My guest this week is author Elaine Everest who is well known for her ‘The Woolworth Girls’ series. Elaine’s latest release is ‘A Mother Forever‘ which traces the early years of Ruby Caselton, who appears in The Woolworth Girls. Elaine is interviewing Ruby today.
1905: Ruby Caselton may only be twenty-five years old but she already has the weight of the world on her shoulders. Heavily pregnant with her second child, penniless and exhausted, she is moving her family into a new home. The Caseltons left their last place when they couldn’t pay the rent, but Ruby’s husband Eddie has promised this will be a fresh start for them all. And Ruby desperately hopes that this time he will keep his word.
With five-year-old George at her feet and her mother having a cross word for everyone and everything, life is never dull at number thirteen Alexandra Road. It doesn’t take long before Eddie loses another job and once again hits the bottle. It’s up to Ruby to hold them all together, through thick and thin. She remembers the kind, caring man Eddie once was and just can’t give up on him entirely. What she doesn’t know is that Eddie has a secret, one so dark that he can’t bear to tell even Ruby . . .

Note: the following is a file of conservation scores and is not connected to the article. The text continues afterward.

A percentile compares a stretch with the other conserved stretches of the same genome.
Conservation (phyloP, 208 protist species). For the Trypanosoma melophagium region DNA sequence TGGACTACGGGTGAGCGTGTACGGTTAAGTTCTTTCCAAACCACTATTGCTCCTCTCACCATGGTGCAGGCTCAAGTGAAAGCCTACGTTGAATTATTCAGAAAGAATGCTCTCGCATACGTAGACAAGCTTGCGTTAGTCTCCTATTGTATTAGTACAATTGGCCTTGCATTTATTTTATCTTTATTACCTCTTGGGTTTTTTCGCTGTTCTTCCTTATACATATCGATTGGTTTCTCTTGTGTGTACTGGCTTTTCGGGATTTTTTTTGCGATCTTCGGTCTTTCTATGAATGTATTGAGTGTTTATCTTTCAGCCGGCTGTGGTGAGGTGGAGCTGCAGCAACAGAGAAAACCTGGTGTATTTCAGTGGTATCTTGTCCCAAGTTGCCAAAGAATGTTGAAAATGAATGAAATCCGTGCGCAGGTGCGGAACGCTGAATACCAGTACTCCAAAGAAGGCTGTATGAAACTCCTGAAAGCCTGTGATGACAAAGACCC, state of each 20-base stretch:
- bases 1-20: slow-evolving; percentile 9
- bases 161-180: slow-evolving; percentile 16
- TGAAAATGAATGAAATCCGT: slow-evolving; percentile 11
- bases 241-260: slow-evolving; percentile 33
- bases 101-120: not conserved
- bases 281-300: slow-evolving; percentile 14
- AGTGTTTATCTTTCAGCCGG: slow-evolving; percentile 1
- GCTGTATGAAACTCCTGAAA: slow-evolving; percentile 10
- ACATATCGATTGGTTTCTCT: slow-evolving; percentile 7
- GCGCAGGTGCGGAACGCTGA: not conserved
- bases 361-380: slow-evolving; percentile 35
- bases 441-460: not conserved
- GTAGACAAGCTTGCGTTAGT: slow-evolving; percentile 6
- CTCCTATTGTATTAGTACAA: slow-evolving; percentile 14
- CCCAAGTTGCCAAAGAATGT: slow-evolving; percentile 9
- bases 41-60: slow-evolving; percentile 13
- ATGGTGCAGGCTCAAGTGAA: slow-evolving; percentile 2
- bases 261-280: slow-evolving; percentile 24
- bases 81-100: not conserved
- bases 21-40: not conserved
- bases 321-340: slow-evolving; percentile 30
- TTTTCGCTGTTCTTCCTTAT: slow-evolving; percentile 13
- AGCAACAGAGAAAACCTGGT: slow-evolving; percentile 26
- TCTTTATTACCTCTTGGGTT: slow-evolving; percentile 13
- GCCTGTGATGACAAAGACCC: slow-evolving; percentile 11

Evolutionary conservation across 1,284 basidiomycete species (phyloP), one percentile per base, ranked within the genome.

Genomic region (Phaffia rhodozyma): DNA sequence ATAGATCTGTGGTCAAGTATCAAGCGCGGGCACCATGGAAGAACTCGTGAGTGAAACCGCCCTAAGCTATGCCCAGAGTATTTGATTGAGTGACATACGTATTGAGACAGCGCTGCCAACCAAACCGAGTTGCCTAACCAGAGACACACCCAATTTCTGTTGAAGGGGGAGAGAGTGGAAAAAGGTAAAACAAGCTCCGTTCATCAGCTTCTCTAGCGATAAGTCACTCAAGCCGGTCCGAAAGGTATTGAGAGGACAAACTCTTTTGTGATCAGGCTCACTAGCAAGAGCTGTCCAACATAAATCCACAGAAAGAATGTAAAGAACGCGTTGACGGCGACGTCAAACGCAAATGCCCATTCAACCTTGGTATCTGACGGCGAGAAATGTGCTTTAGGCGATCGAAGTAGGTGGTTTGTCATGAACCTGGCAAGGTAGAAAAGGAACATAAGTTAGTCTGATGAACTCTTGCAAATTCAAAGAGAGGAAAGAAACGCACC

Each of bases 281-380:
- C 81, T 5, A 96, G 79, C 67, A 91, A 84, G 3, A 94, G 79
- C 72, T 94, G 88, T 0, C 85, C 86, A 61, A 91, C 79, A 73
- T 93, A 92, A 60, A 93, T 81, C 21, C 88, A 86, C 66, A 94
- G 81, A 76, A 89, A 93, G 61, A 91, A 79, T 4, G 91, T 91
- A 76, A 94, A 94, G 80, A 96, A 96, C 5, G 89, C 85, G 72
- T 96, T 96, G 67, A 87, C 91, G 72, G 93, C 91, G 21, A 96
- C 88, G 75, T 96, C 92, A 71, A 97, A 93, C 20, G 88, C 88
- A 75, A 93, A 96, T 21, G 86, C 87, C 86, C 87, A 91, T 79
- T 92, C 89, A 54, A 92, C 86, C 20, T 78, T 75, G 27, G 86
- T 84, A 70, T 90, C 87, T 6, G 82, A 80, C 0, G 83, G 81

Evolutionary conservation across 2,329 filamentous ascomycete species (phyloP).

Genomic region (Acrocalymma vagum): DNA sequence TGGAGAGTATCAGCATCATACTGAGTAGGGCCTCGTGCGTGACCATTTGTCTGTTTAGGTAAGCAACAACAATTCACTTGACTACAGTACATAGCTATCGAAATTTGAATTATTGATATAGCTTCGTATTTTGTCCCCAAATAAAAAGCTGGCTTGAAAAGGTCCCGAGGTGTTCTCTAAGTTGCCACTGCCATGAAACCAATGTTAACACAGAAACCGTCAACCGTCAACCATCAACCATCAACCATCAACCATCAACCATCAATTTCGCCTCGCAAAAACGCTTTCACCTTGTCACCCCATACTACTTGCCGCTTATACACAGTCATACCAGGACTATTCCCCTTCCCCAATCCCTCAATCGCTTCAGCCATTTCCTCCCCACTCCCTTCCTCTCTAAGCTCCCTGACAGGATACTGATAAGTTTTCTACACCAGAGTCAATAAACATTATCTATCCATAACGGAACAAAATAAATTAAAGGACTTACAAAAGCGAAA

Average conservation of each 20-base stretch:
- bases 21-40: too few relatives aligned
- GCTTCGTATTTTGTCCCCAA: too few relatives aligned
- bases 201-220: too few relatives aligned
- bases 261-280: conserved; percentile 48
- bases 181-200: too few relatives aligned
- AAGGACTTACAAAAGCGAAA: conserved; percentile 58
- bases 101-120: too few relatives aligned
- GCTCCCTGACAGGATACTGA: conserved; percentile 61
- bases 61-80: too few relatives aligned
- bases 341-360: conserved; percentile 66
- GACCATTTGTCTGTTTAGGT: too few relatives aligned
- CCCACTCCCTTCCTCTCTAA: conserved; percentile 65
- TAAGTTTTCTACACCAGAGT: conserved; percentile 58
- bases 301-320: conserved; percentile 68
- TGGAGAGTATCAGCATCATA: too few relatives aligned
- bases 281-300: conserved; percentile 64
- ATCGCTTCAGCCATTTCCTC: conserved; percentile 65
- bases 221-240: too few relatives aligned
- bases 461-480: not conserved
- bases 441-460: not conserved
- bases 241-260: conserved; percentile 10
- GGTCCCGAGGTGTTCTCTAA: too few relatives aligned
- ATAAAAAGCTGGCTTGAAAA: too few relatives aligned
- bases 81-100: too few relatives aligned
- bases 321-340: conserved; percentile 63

Through Ruby’s grit and determination, she keeps food on the table and finds herself a community of neighbours on Alexandra Road. Stella, the matriarch from across the way, soon becomes a friend and confidante. She even dreams that Ruby will ditch the useless Eddie and take up with her eldest son, Frank. But when war breaks out in 1914, the heartbreaks and losses that follow will fracture their community, driving both Stella and Ruby to breaking point. Will their men ever return to them?